Quantcast Preserve or Improve Wildlife Habitat (Cont.)

 
  
 
Selection of Site-specific Stabilization Techniques
aquatic habitat. If obtaining and placing suitable fill material is a problem,
stone fill can be used in the same way, although the cost may be prohibitive
if a large quantity of stone is required to obtain geotechnical stability.
Channel relocation often creates valuable wetland and aquatic habitat in the
form of the abandoned channel. However, subsequent deposition usually
degrades the aquatic portion of that habitat significantly, even if determined
efforts are made to artificially preserve it.  The rate and amount of
degradation depends upon many factors, as discussed by Gagliano (1984) and
Shields and Abt (1989). The relocated channel will be poor habitat initially
unless features are deliberately incorporated into the work, and its
construction may destroy valuable terrestrial habitat.
Selective clearing and snagging is sometimes used to achieve limited
improvement in hydraulic conveyance. In some cases, this concept can be
applied to bank stabilization as well, with cleared vegetation being used as
armor or indirect protection for the streambank, reinforced by living
vegetation, with a limited amount of earthwork as required. This approach
can be effective, but its application is limited by site conditions and by
available resources, since it is labor-intensive and may require conscientious
maintenance. Also, it is difficult to write a performance-type specification for
the work.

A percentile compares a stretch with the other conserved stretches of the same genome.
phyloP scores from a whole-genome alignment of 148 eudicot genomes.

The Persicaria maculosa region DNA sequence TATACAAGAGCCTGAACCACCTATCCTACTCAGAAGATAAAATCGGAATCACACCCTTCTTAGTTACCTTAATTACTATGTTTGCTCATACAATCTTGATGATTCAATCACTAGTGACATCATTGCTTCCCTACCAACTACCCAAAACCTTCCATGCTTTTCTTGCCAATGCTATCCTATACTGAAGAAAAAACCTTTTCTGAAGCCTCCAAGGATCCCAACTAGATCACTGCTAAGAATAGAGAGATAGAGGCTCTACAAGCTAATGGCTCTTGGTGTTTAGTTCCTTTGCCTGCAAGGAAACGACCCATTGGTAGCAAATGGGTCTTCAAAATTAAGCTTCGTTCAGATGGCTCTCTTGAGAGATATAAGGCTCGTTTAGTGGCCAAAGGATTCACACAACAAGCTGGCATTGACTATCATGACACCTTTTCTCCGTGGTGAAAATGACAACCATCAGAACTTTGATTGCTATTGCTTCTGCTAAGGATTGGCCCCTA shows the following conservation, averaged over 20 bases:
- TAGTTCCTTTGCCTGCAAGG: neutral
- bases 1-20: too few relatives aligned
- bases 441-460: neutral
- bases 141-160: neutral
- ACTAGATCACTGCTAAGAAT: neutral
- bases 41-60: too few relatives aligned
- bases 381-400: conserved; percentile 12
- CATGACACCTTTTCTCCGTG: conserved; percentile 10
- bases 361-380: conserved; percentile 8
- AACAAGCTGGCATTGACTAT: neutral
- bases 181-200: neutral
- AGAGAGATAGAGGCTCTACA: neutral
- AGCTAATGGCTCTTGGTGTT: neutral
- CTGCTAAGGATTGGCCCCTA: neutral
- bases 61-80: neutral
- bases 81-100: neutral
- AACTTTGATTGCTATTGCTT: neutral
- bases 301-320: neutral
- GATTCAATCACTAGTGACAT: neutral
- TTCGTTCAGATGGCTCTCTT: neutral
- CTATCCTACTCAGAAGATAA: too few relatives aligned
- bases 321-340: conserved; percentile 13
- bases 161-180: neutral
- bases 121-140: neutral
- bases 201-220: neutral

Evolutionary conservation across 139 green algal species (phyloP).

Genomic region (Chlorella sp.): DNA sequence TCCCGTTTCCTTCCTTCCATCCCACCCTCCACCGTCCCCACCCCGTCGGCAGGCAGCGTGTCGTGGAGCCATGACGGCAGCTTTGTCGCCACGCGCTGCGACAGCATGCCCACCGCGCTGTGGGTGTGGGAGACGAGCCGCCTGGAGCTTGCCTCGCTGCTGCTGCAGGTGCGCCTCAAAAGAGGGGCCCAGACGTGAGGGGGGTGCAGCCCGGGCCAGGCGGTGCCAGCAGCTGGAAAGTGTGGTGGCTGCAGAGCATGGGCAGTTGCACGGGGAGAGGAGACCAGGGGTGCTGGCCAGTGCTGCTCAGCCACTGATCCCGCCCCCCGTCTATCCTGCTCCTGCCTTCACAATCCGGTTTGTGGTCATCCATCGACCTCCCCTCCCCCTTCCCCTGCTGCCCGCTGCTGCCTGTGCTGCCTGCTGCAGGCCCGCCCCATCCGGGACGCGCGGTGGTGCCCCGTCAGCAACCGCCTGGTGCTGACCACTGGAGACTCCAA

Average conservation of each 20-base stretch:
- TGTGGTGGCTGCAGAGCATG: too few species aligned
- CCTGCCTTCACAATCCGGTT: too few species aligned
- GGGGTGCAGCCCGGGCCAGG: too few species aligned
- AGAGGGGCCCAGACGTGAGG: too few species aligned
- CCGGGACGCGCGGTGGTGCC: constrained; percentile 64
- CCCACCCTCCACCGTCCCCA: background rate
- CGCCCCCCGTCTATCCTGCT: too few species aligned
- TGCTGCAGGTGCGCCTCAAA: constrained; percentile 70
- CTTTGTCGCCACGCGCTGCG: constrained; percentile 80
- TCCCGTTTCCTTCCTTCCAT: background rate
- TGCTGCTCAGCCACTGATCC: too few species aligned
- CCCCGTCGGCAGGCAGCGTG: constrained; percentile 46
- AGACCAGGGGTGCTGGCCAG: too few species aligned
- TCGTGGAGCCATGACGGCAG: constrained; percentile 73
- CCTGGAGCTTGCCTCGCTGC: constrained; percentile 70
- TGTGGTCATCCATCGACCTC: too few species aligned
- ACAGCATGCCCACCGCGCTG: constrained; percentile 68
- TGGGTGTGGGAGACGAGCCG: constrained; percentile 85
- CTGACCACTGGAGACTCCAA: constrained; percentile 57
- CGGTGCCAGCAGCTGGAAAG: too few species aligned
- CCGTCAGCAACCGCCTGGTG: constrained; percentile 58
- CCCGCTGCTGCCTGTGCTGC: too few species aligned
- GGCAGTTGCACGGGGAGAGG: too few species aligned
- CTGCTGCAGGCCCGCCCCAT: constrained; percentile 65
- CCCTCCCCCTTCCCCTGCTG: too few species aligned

Selection considerations relating specifically to aquatic habitat are:
Protection methods which provide zones of slow currents are desirable. The
habits of the endemic species and the hydraulics of the stream will determine
how critical this is, and the season of the year when it is most critical. For
example:
Farabee (1986) reports limited sampling on the Upper Mississippi
River that found much greater numbers of fish on a revetment of
large, loosely placed stones than on a revetment of smaller, tightly
packed stones. Large stones were defined as having an average
diameter of 2 feet or more, and small stones as having an average
diameter of 1 to 2 feet.
Smooth armor materials and stone armor of small stones may create
near-bank velocities higher than on a natural bank, which may
adversely affect the upstream movement of salmon fry.
Structures which create a wider, shallower cross-section in bends, such as
bendway weirs and Iowa vanes, might improve aquatic habitat by increasing
the diversity of depth and current velocity available in the bends. The
structures would provide cover and a more diverse substrate.
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